THE UNCONVENTIONAL ARTIST WITH INFINITE INTERESTS – Man Ray, casual but not indifferent photographer

What matters is the idea, not the camera

His body ws buried in the Montparnasse cemetery, where you can read the epitaph: Nonchalant, but not indifferent. Le violon d’Ingres, one of his photographic portraits from 1924, depicted the naked back of a model retouched with marker strokes, a true creative genius in the form of two violin Effe. Born in Philadelphia in 1890, he was a painter, photographer, as well as the author of new expressive ways in contrast with the tastes of his time. By embracing the surrealist movement with photos that evoke elusive dreams, photographer Man Ray was able to explore the alterations of the unconscious. His sculptures are famous, as is his Object to Destroy, a metronome with a photograph of an eye. In 1963, he published Self-portrait, his autobiography, while in 1975 he exhibited his photographs at the Venice Biennale.

Born into a family of Russian immigrants, he had his first name Emmanuel who, however, changed to Manny in 1912. In the early decades of the twentieth century, Man Ray fertilized American Dadaism, while with his photos he was able to capture the soul of the French surrealist movement. Moving to Paris in 1921, he frequented the same circles as Picasso, Chagall and Mirò, distinguishing himself with photographic portraits destined to become famous, such as those of Picasso and Hemingway. Working as a film director, he made films forerunners of surrealist cinema: Anemic cinema, Emak-bakia, L’etoile de mer and Le mysteres du chateau de dé.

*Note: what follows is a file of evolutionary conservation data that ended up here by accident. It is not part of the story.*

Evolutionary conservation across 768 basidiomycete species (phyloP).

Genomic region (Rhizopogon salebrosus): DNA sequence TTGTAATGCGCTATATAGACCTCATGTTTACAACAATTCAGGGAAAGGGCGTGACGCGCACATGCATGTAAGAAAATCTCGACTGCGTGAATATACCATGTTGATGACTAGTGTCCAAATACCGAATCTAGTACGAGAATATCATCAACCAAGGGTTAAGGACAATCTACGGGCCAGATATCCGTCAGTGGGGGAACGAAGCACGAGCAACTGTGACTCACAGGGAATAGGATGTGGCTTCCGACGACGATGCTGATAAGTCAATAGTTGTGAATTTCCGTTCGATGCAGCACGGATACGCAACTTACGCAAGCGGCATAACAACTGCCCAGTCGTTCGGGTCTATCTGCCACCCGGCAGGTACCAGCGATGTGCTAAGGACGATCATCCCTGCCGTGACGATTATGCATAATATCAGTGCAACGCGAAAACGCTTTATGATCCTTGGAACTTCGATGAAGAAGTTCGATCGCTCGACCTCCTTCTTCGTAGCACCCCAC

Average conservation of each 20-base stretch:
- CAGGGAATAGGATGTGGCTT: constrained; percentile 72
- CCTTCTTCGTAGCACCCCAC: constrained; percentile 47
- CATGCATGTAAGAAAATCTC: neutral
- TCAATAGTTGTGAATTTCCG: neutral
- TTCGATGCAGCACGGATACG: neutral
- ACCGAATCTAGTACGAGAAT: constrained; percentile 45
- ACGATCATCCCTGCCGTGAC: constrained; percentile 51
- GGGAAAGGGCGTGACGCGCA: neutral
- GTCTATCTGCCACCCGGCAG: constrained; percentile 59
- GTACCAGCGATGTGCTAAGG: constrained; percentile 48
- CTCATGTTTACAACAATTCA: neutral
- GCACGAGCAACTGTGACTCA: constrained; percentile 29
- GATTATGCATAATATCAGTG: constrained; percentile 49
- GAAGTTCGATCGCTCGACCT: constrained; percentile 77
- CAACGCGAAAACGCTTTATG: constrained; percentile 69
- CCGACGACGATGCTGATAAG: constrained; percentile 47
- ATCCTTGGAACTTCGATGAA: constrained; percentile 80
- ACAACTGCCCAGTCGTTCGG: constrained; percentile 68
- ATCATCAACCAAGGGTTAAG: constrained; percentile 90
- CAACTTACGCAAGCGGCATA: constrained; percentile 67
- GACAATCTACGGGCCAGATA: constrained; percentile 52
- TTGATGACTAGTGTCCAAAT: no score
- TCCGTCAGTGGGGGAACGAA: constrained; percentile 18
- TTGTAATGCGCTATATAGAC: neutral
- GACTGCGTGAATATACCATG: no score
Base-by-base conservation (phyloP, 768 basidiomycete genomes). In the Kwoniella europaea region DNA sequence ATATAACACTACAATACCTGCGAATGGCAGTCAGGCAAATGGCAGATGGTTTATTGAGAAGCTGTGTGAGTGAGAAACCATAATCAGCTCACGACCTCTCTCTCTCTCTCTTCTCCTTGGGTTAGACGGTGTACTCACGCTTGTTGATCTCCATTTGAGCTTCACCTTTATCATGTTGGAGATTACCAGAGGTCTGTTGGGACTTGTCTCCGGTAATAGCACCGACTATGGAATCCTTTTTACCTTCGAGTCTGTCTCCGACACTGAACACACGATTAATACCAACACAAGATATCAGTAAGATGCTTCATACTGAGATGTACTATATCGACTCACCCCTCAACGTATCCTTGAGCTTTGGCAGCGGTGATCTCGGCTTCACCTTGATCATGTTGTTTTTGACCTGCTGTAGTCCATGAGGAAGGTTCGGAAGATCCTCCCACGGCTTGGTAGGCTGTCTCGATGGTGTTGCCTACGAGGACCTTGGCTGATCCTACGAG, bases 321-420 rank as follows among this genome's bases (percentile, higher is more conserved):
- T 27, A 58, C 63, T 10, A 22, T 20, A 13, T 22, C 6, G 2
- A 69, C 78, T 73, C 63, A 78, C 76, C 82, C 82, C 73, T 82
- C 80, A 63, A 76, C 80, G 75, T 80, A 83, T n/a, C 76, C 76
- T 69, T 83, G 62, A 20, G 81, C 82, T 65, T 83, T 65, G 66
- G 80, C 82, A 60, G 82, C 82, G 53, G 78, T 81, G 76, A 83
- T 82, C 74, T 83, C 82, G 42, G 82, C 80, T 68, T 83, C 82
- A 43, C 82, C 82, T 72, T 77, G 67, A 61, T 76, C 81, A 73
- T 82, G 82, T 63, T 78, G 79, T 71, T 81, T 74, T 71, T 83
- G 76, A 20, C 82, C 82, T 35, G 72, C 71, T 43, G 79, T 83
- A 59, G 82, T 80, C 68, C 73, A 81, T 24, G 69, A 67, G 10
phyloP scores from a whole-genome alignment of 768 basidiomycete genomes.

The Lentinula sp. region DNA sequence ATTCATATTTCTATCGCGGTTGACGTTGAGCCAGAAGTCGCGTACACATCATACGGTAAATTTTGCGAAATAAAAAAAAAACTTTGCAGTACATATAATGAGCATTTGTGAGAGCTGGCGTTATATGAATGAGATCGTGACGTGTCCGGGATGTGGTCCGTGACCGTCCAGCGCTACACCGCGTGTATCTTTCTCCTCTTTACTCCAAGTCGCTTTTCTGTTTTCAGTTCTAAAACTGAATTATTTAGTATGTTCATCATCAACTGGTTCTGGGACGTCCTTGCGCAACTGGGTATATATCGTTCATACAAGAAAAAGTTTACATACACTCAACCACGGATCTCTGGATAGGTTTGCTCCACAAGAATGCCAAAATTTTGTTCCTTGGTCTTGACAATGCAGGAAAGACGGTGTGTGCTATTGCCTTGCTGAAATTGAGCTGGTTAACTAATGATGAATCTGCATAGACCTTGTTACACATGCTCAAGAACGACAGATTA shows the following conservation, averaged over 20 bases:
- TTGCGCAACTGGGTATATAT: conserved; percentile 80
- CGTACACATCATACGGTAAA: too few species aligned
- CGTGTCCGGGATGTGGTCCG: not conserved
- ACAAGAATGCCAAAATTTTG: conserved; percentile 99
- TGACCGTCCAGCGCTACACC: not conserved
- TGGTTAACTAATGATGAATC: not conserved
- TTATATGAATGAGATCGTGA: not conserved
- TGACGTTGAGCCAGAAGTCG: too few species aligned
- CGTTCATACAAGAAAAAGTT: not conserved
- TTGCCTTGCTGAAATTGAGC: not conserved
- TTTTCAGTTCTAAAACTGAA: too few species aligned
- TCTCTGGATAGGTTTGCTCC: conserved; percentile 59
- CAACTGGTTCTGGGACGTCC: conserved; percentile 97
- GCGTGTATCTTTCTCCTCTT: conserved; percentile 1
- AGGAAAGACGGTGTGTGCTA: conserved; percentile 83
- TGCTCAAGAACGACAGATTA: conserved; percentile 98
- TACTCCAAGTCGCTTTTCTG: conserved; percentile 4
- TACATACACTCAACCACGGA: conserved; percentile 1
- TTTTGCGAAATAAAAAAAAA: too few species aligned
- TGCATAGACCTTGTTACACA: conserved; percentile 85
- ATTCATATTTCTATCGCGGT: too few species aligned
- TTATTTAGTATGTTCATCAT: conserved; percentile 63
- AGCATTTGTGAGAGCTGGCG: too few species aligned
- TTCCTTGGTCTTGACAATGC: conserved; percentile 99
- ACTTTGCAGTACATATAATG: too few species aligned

Preferring to cultivate his flair for the graphic arts, after high school, he refused a scholarship, and began painting under the influence of Cubism. Unaware that a camera could change his life, in 1914, Man Ray bought one to photograph and catalog his works. More than a mere photographer, he perceived himself as an artist who was looking for new ways. With the intent of creating mysterious and ghostly subjects, he invented photographic images obtained by placing objects on sensitive paper, the Rayographs.

In 1915, the meeting of Man Ray with Marcel Duchamp contributed to generating the American Dadaism that he was then able to express with his painting of 1921, Cadeau, destined to become an icon of the Dadaist movement. With his solarization technique, he was able to surround fantastic figures with a metaphysical aura. Around 1924, when he falls in love with a singer destined to become his model, he alternates work as a fashion photographer with artistic research. At the outbreak of the Second World War, he fled to New York, a city where he was able to express his talent as a fashion photographer. He then returned to Paris and died in Montparnasse, where he lived until 1976. We want to remember him with his words: “What matters is the idea not the camera”.

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